The attention from being first to do it will easily be worth $185,000 in P.R. and advertising.

     

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    Hollerith Kard, Mar 20th, 2010 @ 8:27am

    Start? Damn puter is ALREADY running...

    This Win computer has nothing on the screen that says START. Nope. It's a production HP right out of the box. No "start" just a stupid looking pinwheel thingy there that looks much like the active task icons next to it. We used to LOAD a program and RUN it, now it's "START"? Wait, many of the apps are all ready "started" before you give them active focus. Heck, this one has 72 tasks in RAM right now.

    People should not need to know operating system specifics to get tech support, UNLESS you warned them prior to purchase that this product is only for experienced computer users. Oh. That would get rid of 75% of the PC related industry. Let's not do that. The goal was to expand the computer market by selling PC's at Walmart, so there is a price. When I started dinking with desktop computers, there were no monitors, no mice, no internet, and you needed to know quite a bit about how it runs to do even the simplest of tasks. Mice (aka digitizer tables) were used only for CAD applications at first, not as a replacement for basic typing skills as it is today.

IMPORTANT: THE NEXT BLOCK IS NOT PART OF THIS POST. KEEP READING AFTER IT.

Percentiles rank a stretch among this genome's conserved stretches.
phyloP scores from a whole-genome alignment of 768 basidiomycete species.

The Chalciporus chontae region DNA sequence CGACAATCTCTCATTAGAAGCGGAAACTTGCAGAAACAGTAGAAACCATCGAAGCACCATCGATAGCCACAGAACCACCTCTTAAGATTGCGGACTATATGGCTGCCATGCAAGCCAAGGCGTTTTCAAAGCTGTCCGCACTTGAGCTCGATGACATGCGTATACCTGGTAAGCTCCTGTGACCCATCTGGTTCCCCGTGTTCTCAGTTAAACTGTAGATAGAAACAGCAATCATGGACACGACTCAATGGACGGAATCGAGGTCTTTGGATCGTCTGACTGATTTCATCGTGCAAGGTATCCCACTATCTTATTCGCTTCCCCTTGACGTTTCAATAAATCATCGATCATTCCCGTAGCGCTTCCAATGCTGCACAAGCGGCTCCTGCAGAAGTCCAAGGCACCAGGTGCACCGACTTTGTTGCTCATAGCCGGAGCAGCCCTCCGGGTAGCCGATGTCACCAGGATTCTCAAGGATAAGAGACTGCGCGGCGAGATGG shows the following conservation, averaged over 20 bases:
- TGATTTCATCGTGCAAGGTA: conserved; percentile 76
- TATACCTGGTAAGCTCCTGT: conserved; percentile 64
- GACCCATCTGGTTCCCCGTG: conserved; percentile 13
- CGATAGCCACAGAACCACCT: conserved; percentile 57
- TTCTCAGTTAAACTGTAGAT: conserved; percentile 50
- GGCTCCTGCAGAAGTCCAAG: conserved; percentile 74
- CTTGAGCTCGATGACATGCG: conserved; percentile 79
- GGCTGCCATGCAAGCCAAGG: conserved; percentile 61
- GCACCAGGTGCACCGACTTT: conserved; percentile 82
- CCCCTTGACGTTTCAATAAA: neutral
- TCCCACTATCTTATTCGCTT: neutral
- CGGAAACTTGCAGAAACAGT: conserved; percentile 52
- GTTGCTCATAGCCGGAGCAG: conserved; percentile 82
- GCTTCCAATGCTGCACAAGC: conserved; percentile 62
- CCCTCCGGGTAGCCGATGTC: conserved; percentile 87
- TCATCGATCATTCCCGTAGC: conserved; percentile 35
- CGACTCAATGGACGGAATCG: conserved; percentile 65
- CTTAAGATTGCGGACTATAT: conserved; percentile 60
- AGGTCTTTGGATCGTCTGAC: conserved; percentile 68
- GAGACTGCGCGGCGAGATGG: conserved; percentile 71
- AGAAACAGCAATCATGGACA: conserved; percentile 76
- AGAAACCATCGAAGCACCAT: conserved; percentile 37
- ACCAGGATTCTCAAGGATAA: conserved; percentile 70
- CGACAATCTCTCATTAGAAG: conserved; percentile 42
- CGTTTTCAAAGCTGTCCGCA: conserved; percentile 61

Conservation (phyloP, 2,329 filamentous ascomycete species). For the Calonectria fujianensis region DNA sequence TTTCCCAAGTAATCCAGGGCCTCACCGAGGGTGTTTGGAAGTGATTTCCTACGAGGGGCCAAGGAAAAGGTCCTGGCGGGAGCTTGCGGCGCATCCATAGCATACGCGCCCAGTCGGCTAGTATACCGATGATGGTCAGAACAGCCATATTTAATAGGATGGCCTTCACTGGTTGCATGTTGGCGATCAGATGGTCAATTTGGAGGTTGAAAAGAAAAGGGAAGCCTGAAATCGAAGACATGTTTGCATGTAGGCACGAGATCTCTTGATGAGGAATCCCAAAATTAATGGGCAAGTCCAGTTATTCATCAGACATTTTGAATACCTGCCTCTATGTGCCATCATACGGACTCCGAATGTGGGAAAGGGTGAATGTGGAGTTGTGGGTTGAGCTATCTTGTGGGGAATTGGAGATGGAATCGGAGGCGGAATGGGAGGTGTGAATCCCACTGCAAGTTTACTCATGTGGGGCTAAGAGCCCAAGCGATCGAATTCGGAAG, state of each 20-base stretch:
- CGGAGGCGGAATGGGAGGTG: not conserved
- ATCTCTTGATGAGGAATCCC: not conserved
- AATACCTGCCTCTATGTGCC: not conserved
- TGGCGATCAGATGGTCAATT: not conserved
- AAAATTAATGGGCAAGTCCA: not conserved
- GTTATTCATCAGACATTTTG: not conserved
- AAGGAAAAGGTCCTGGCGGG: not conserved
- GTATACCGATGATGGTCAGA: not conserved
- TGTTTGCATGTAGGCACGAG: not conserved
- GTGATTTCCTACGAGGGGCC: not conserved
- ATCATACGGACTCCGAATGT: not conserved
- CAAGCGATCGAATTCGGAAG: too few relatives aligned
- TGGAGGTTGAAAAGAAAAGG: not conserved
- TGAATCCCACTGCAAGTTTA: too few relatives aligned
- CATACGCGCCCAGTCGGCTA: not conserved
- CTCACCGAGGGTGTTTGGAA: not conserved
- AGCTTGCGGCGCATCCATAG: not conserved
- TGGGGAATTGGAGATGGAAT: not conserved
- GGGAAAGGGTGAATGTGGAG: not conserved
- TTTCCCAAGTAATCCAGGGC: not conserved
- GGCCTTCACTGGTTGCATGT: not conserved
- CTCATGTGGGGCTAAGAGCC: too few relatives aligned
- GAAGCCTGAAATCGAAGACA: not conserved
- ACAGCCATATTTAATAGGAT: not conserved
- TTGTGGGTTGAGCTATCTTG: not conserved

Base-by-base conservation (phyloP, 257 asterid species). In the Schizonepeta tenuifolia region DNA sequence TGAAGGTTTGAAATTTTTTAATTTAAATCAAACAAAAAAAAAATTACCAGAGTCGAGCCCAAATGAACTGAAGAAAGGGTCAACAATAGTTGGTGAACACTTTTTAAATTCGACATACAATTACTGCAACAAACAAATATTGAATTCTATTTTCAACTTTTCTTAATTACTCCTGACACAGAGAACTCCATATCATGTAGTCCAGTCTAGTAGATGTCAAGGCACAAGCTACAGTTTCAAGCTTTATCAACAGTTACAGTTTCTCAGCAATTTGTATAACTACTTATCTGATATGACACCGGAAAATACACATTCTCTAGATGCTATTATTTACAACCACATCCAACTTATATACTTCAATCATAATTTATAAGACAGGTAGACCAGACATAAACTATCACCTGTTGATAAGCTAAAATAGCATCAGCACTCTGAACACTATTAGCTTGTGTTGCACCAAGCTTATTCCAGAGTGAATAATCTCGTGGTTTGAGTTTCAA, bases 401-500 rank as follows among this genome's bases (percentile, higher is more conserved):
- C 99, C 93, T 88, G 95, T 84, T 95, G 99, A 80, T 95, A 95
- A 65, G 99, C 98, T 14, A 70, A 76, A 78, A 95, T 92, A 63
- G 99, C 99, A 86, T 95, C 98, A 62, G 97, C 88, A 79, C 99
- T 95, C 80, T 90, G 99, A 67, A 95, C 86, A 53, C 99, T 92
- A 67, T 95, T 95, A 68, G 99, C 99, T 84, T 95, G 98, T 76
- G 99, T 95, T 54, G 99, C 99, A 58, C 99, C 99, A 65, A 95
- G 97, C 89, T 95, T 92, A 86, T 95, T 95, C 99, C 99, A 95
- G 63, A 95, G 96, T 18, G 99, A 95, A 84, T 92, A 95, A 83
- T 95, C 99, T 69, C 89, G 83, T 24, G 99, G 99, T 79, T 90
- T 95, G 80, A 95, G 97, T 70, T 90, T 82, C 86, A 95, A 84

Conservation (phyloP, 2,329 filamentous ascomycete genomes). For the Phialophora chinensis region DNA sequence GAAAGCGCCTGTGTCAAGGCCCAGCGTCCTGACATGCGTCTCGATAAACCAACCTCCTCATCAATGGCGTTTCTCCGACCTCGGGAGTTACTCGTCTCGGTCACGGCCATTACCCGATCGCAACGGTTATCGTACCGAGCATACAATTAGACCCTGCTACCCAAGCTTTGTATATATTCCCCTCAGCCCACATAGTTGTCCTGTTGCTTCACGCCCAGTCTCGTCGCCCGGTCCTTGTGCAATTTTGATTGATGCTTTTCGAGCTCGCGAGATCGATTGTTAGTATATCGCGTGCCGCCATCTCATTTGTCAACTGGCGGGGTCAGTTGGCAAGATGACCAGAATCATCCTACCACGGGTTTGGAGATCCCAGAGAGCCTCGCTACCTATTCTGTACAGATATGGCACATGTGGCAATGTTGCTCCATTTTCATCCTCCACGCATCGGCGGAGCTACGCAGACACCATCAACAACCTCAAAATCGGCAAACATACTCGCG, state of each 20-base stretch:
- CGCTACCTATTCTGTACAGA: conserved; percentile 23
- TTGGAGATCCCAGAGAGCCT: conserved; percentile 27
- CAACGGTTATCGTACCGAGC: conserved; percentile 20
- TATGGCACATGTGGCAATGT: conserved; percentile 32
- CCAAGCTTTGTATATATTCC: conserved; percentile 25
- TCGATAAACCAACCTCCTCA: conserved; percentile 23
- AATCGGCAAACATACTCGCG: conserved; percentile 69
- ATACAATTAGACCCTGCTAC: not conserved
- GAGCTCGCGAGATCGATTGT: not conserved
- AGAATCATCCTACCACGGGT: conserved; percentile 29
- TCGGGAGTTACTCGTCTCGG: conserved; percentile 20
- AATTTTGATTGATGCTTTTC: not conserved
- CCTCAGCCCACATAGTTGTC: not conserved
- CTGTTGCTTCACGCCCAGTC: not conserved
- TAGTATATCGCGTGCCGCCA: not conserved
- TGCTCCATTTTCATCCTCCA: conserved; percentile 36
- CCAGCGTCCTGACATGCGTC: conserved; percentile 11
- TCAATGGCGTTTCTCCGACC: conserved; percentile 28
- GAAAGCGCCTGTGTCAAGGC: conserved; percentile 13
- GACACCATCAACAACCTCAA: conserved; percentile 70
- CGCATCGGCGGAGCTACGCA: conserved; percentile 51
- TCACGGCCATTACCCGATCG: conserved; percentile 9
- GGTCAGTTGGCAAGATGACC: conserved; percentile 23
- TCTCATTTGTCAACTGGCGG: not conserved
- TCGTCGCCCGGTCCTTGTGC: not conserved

I agree that selling the TLD's for large bucks is dishonest. But dishonesty is a large part of what the internet is all about today. Not the majority, just a large segment that grows each day.

    If things work out like they have in the past, these TLD's will come down in price, but only after the bigbuck guys get the names they want. I'm good with that. I hate typing in the name of a large company and getting a websquatter phishing site instead. It costs me nothing, and helps me find sites easier.

     

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    Carl Cravens (profile), Mar 22nd, 2010 @ 9:18am

    Cite?

    Can someone point me to a resource that says the gTLDs will allow for single-word urls? I can't find anything on the ICANN site regarding this.